As a co-author with Dr Matthew Benn and Prof Anton Fürst
Difference in radiographic findings and gait analysis between horses that are freshly shod and at the end of their shoeing period
Matthew Benn, Stéphane Montavon and Anton Fürst
Pferdeheilkunde - Equine Medicine 39 (2023) 6 (November/December) 523–532 - DOI 10.21836/PEM20230603
Summary: The aim of this study was to determine how a horse’s gait changes over an eight-week shoeing period and if these changes could be picked up by a single sensor inertial measurement unit (IMU) fitted with a GPS receiver chip. The device employed in this study was the ALOGO Move ProTM. It was also of interest to measure the radiographic changes throughout this period to determine if these physical changes were tied to the kinematic parameters measured by the sensor. The study was performed using 21 Swiss Warmblood horses belonging to the Swiss Armed Forces and consisted of two rounds of testing. Each round was comprised of balance radiographs
of all four feet (dorsopalmar/-plantar and lateromedial projections) and dynamic tests, both in hand and on a 20 m lunging circle. Round one invariably began on the day the horse was shod with the second round following eight weeks later. The measured variables were separated into four categories: dynamic values (stride height, stride length and strike power), balance values (longitudinal and lateral balance), radiographic values (palmar/plantar angle and toe length) and the height at the withers. Palmar/plantar angles decreased over the eight-week period but were only significant in the hind feet (average difference 1.81°). Stride length was significantly greater in round two in all measurements at the trot (average difference 16.48 cm) and canter (average difference 33.56 cm), and stride height was significantly greater in the second round for one of the tests performed at the trot (trot on right rein) (average difference 0.66 cm) and both tests at the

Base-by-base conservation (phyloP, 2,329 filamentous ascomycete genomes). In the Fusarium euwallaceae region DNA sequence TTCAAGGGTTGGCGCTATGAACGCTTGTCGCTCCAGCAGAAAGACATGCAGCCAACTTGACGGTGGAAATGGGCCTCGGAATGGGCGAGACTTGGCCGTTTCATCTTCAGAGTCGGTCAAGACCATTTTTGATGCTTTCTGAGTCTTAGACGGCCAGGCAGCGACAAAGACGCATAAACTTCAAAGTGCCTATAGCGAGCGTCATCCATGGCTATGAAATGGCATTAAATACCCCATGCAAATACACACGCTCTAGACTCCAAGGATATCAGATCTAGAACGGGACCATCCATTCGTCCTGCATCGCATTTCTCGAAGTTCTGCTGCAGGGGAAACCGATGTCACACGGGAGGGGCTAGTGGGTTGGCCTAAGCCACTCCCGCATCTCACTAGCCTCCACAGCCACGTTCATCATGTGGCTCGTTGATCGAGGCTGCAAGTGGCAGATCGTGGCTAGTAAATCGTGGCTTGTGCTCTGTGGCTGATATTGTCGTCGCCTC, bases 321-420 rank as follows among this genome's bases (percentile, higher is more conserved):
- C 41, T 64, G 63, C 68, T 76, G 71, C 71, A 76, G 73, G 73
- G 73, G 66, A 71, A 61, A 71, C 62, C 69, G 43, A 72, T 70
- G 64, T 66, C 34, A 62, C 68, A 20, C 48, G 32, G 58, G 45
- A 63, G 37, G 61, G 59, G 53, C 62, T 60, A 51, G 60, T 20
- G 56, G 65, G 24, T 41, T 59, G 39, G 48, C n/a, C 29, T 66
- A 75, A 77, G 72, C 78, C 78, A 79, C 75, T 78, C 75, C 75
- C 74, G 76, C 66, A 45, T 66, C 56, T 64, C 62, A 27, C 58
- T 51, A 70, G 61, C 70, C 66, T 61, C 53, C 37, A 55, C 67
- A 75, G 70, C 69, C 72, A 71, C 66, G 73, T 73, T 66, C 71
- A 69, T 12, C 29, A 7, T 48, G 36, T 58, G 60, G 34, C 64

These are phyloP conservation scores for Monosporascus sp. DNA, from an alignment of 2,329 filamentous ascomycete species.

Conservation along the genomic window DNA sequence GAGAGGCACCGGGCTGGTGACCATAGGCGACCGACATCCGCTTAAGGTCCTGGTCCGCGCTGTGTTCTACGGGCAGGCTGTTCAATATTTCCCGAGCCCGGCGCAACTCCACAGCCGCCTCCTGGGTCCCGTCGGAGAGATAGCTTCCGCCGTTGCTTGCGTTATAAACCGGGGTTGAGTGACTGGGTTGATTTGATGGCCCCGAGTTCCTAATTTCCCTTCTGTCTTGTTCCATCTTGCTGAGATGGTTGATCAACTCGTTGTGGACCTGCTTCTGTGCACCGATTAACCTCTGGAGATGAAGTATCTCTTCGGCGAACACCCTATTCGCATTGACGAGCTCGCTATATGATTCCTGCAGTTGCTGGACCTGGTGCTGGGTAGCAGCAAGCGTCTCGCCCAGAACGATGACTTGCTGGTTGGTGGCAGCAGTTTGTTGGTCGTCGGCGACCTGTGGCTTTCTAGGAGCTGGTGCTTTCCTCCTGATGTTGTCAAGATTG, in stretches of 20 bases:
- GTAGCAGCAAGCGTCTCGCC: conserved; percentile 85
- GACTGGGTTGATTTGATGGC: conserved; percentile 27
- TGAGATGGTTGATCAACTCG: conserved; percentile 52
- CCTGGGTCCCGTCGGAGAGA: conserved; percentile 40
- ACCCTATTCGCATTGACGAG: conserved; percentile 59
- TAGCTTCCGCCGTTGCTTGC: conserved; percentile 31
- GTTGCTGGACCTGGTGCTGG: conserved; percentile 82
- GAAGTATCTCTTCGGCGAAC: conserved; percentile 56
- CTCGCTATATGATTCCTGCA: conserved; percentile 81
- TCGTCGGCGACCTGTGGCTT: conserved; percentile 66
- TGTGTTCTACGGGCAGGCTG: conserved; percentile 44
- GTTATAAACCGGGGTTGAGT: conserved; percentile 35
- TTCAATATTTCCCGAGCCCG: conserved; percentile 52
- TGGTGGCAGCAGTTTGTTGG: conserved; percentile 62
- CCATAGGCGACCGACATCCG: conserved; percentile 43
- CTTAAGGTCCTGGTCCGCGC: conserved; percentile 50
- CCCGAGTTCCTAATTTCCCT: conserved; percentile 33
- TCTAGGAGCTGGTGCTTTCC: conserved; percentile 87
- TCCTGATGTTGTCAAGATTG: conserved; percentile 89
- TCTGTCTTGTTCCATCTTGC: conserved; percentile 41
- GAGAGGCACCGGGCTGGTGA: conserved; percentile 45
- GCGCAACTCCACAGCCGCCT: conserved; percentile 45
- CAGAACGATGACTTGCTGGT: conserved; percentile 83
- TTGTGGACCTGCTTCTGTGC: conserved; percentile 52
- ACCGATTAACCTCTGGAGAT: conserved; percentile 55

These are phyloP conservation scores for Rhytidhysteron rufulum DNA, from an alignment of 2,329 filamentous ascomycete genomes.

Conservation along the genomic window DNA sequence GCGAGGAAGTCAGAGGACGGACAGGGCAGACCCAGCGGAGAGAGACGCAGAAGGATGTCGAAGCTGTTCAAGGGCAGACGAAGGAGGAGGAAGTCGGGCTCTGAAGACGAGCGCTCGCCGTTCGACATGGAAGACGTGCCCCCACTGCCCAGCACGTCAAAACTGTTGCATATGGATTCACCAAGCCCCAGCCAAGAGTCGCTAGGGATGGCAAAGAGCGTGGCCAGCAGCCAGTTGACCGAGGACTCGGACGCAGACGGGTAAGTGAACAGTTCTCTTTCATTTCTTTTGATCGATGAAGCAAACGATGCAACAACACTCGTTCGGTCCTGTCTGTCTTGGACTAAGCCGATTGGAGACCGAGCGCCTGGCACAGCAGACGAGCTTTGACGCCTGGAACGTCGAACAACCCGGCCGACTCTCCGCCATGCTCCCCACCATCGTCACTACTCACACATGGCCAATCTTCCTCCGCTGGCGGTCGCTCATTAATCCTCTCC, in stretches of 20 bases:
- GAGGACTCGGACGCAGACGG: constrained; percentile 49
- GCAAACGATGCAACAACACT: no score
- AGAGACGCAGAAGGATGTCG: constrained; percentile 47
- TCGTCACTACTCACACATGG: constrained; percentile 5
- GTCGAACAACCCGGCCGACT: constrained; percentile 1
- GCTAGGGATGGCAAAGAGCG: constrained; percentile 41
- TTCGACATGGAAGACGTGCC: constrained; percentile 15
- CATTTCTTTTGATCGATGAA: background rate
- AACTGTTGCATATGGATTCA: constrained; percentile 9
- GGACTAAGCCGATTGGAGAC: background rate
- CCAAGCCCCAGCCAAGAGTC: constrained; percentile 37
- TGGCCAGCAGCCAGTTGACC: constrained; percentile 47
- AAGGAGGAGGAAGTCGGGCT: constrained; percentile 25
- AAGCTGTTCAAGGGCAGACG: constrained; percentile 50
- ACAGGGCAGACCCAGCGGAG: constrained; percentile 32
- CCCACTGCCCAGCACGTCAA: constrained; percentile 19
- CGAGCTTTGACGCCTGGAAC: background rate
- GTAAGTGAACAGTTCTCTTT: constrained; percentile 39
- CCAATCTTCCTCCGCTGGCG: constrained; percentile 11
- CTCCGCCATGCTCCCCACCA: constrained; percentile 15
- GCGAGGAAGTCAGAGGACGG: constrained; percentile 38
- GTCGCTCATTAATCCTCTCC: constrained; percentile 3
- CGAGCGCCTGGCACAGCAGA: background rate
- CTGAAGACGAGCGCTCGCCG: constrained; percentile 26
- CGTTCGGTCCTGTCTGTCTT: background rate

canter (average difference 1.00 cm). Bigger horses were found to lean more towards the inside of the circle near the end of their shoeing period. In addition, a horse’s height at the withers and its longitudinal balance showed a negative correlation towards the end of the shoeing
period. There were also similar correlations between a horse’s stride length and its longitudinal balance shifting towards the front, when horses reach the end of a shoeing period, those with longer strides will lean even further forwards than others. It is important to note that although these changes happen gradually over an eight-week period, the inverse changes happen instantly when the horses are trimmed and shod. These results complement previous research showing that horses tend to carry more weight on their forelimbs when traveling at higher speeds, as a horse’s velocity and stride length are directly correlated. This study demonstrates that the ALOGO Move ProTM device can accurately measure changes in a horse’s gait over the course of an eight-week shoeing interval. This device could be therefore used in further studies and tests, and, with enough data, there might be potential for this sensor to learn and identify evolving patterns within a shoeing period. This could result in the capacity of the device to be able to inform the rider or trainer when the optimal time to have the horse reshod is, based on how the horse’s balance evolves over time.